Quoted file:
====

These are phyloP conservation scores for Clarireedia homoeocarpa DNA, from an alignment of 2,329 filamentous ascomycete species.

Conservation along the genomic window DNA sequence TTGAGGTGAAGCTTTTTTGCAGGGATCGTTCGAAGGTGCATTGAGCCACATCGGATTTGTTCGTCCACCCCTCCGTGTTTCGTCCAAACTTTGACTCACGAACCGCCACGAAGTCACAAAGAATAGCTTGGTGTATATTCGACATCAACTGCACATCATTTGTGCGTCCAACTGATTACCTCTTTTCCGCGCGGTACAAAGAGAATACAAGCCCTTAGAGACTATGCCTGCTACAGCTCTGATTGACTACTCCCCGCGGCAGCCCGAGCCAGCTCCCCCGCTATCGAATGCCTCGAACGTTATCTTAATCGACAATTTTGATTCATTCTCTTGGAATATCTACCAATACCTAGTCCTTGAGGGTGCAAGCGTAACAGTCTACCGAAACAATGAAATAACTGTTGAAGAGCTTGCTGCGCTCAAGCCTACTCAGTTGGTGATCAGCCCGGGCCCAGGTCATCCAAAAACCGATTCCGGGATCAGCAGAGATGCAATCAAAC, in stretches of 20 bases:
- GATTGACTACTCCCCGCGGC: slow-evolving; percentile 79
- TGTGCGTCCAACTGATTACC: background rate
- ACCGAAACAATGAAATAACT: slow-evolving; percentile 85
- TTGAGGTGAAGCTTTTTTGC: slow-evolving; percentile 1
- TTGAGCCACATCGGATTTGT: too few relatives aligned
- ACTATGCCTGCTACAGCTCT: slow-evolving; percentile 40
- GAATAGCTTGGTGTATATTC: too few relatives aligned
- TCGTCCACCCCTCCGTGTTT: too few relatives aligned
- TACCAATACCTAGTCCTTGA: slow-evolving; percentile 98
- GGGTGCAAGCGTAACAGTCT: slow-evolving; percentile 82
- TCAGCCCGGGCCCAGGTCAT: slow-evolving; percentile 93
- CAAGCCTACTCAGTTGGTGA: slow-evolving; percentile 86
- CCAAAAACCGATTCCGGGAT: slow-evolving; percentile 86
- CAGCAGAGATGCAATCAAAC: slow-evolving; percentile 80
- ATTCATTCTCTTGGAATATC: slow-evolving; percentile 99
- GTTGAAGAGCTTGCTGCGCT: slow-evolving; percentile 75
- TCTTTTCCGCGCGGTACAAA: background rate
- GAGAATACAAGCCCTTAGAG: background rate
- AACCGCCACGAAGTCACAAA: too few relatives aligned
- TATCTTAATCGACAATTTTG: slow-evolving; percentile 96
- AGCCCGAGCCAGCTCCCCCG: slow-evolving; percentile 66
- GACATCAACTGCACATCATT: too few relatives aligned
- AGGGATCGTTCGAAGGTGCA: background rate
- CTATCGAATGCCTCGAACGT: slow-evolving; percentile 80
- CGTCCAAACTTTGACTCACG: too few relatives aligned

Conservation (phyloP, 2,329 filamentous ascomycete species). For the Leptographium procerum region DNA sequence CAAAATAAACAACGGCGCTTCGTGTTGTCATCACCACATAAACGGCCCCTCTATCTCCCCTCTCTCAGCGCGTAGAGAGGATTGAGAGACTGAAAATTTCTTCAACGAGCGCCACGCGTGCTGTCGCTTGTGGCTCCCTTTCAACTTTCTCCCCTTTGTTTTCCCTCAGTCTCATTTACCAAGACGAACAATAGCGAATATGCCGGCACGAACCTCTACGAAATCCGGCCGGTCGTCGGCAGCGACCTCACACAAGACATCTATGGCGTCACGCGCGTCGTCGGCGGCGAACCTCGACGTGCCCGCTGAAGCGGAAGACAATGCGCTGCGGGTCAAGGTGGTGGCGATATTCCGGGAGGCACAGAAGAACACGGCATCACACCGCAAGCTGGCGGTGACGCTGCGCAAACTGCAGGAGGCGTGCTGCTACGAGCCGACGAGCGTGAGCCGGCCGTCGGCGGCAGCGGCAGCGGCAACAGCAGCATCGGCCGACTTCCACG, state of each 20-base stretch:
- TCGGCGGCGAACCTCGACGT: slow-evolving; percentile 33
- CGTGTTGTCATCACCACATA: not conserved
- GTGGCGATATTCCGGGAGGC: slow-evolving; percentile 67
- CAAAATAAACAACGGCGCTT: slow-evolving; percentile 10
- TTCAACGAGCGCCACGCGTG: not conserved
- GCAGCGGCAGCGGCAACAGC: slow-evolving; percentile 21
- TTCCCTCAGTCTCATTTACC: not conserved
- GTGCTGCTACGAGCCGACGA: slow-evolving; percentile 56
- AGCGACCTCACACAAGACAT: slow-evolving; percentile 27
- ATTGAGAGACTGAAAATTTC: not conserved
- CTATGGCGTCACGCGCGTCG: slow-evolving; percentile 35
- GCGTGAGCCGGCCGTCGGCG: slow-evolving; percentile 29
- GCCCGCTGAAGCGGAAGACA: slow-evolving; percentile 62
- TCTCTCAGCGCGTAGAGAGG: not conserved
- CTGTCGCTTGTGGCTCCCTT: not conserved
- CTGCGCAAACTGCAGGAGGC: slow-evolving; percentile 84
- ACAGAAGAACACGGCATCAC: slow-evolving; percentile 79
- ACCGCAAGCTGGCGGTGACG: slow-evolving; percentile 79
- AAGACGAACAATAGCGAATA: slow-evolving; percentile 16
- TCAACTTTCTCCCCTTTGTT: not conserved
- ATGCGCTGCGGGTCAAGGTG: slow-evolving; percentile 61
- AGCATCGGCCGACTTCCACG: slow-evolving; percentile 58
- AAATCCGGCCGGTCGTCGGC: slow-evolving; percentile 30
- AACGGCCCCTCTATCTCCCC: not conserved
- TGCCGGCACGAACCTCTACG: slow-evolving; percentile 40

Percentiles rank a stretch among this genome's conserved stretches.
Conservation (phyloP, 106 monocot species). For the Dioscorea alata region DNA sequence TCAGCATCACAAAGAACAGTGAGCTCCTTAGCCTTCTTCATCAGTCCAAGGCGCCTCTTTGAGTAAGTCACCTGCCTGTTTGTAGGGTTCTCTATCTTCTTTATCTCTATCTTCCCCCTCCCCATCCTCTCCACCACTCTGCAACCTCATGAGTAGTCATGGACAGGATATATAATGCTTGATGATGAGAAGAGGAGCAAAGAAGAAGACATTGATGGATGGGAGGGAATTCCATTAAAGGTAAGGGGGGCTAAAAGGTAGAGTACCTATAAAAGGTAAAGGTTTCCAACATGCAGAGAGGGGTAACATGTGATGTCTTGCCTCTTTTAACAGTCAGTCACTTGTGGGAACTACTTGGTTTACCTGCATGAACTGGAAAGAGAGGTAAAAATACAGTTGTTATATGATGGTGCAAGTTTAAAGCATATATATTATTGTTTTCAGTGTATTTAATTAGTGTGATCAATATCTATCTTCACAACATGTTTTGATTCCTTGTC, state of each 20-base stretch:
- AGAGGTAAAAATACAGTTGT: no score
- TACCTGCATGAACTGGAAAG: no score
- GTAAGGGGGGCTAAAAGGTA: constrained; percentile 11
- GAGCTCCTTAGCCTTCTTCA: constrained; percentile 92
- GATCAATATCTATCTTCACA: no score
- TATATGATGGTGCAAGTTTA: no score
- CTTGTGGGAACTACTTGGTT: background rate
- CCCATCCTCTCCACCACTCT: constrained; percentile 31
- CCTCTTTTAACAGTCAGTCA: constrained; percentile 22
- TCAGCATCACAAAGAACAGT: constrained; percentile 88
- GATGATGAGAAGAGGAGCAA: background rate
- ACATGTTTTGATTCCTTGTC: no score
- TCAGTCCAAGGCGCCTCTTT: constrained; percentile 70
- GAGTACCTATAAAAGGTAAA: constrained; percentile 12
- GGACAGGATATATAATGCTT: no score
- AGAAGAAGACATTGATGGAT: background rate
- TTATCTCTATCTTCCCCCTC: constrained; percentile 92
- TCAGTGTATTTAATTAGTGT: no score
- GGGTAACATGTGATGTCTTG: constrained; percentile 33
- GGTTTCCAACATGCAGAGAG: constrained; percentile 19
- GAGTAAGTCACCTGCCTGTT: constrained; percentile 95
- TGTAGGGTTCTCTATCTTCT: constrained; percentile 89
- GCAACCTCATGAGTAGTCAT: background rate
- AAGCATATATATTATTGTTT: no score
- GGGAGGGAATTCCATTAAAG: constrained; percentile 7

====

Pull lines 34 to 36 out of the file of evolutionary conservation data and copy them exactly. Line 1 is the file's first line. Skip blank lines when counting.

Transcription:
- GCAGCGGCAGCGGCAACAGC: slow-evolving; percentile 21
- TTCCCTCAGTCTCATTTACC: not conserved
- GTGCTGCTACGAGCCGACGA: slow-evolving; percentile 56